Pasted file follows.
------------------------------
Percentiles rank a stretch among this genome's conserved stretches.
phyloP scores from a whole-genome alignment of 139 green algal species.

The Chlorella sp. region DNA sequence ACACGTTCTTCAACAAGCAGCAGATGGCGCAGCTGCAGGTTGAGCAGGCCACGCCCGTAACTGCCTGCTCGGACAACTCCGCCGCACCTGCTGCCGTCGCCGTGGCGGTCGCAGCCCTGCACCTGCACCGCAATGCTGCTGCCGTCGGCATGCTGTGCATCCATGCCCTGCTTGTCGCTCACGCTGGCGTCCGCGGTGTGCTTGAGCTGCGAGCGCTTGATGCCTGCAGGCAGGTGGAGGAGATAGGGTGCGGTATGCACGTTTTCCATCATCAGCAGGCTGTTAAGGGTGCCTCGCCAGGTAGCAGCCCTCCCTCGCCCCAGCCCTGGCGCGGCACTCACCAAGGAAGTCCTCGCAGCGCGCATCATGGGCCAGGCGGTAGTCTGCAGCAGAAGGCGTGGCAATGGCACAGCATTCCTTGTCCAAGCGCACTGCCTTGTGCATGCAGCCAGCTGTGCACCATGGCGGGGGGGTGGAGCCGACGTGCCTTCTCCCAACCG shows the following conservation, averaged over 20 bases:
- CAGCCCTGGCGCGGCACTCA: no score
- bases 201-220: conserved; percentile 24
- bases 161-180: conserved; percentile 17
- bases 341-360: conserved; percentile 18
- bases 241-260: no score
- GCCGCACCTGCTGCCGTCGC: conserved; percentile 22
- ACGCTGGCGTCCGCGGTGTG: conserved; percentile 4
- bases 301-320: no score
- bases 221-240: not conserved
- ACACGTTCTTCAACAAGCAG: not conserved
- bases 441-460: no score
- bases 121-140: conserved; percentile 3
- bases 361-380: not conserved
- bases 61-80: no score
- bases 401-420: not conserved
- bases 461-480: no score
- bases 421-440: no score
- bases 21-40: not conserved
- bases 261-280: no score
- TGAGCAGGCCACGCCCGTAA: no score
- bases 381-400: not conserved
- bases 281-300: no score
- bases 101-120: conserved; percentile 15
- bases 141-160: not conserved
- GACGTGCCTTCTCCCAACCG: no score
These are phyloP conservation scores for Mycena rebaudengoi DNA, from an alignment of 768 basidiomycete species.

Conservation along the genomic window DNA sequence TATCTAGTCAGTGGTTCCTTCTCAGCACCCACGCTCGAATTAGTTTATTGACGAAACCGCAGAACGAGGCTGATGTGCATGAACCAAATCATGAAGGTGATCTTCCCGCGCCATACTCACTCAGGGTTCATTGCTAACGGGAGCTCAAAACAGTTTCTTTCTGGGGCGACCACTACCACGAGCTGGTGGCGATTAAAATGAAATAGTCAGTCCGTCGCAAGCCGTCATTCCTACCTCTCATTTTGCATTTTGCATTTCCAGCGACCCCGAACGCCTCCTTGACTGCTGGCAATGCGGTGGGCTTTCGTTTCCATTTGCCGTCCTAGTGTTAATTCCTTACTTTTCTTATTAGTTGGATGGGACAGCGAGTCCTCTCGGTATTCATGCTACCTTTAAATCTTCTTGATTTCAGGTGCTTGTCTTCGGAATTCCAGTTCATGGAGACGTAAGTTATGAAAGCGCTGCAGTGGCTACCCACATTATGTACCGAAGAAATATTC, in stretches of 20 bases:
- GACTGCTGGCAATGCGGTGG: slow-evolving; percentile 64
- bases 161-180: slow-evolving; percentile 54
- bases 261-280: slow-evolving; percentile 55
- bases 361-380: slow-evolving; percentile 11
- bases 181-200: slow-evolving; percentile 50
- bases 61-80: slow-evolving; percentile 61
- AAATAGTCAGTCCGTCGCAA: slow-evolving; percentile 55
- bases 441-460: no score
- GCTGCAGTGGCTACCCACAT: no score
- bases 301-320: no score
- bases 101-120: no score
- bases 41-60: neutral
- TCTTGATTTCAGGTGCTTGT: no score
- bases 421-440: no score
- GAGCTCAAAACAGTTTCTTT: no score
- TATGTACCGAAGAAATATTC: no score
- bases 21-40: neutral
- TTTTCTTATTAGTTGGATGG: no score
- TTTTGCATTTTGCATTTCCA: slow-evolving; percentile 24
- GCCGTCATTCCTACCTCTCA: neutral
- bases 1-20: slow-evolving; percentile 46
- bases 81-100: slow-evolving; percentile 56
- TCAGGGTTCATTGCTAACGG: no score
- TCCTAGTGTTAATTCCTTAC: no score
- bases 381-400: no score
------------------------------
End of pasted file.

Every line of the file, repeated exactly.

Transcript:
Percentiles rank a stretch among this genome's conserved stretches.
phyloP scores from a whole-genome alignment of 139 green algal species.

The Chlorella sp. region DNA sequence ACACGTTCTTCAACAAGCAGCAGATGGCGCAGCTGCAGGTTGAGCAGGCCACGCCCGTAACTGCCTGCTCGGACAACTCCGCCGCACCTGCTGCCGTCGCCGTGGCGGTCGCAGCCCTGCACCTGCACCGCAATGCTGCTGCCGTCGGCATGCTGTGCATCCATGCCCTGCTTGTCGCTCACGCTGGCGTCCGCGGTGTGCTTGAGCTGCGAGCGCTTGATGCCTGCAGGCAGGTGGAGGAGATAGGGTGCGGTATGCACGTTTTCCATCATCAGCAGGCTGTTAAGGGTGCCTCGCCAGGTAGCAGCCCTCCCTCGCCCCAGCCCTGGCGCGGCACTCACCAAGGAAGTCCTCGCAGCGCGCATCATGGGCCAGGCGGTAGTCTGCAGCAGAAGGCGTGGCAATGGCACAGCATTCCTTGTCCAAGCGCACTGCCTTGTGCATGCAGCCAGCTGTGCACCATGGCGGGGGGGTGGAGCCGACGTGCCTTCTCCCAACCG shows the following conservation, averaged over 20 bases:
- CAGCCCTGGCGCGGCACTCA: no score
- bases 201-220: conserved; percentile 24
- bases 161-180: conserved; percentile 17
- bases 341-360: conserved; percentile 18
- bases 241-260: no score
- GCCGCACCTGCTGCCGTCGC: conserved; percentile 22
- ACGCTGGCGTCCGCGGTGTG: conserved; percentile 4
- bases 301-320: no score
- bases 221-240: not conserved
- ACACGTTCTTCAACAAGCAG: not conserved
- bases 441-460: no score
- bases 121-140: conserved; percentile 3
- bases 361-380: not conserved
- bases 61-80: no score
- bases 401-420: not conserved
- bases 461-480: no score
- bases 421-440: no score
- bases 21-40: not conserved
- bases 261-280: no score
- TGAGCAGGCCACGCCCGTAA: no score
- bases 381-400: not conserved
- bases 281-300: no score
- bases 101-120: conserved; percentile 15
- bases 141-160: not conserved
- GACGTGCCTTCTCCCAACCG: no score
These are phyloP conservation scores for Mycena rebaudengoi DNA, from an alignment of 768 basidiomycete species.

Conservation along the genomic window DNA sequence TATCTAGTCAGTGGTTCCTTCTCAGCACCCACGCTCGAATTAGTTTATTGACGAAACCGCAGAACGAGGCTGATGTGCATGAACCAAATCATGAAGGTGATCTTCCCGCGCCATACTCACTCAGGGTTCATTGCTAACGGGAGCTCAAAACAGTTTCTTTCTGGGGCGACCACTACCACGAGCTGGTGGCGATTAAAATGAAATAGTCAGTCCGTCGCAAGCCGTCATTCCTACCTCTCATTTTGCATTTTGCATTTCCAGCGACCCCGAACGCCTCCTTGACTGCTGGCAATGCGGTGGGCTTTCGTTTCCATTTGCCGTCCTAGTGTTAATTCCTTACTTTTCTTATTAGTTGGATGGGACAGCGAGTCCTCTCGGTATTCATGCTACCTTTAAATCTTCTTGATTTCAGGTGCTTGTCTTCGGAATTCCAGTTCATGGAGACGTAAGTTATGAAAGCGCTGCAGTGGCTACCCACATTATGTACCGAAGAAATATTC, in stretches of 20 bases:
- GACTGCTGGCAATGCGGTGG: slow-evolving; percentile 64
- bases 161-180: slow-evolving; percentile 54
- bases 261-280: slow-evolving; percentile 55
- bases 361-380: slow-evolving; percentile 11
- bases 181-200: slow-evolving; percentile 50
- bases 61-80: slow-evolving; percentile 61
- AAATAGTCAGTCCGTCGCAA: slow-evolving; percentile 55
- bases 441-460: no score
- GCTGCAGTGGCTACCCACAT: no score
- bases 301-320: no score
- bases 101-120: no score
- bases 41-60: neutral
- TCTTGATTTCAGGTGCTTGT: no score
- bases 421-440: no score
- GAGCTCAAAACAGTTTCTTT: no score
- TATGTACCGAAGAAATATTC: no score
- bases 21-40: neutral
- TTTTCTTATTAGTTGGATGG: no score
- TTTTGCATTTTGCATTTCCA: slow-evolving; percentile 24
- GCCGTCATTCCTACCTCTCA: neutral
- bases 1-20: slow-evolving; percentile 46
- bases 81-100: slow-evolving; percentile 56
- TCAGGGTTCATTGCTAACGG: no score
- TCCTAGTGTTAATTCCTTAC: no score
- bases 381-400: no score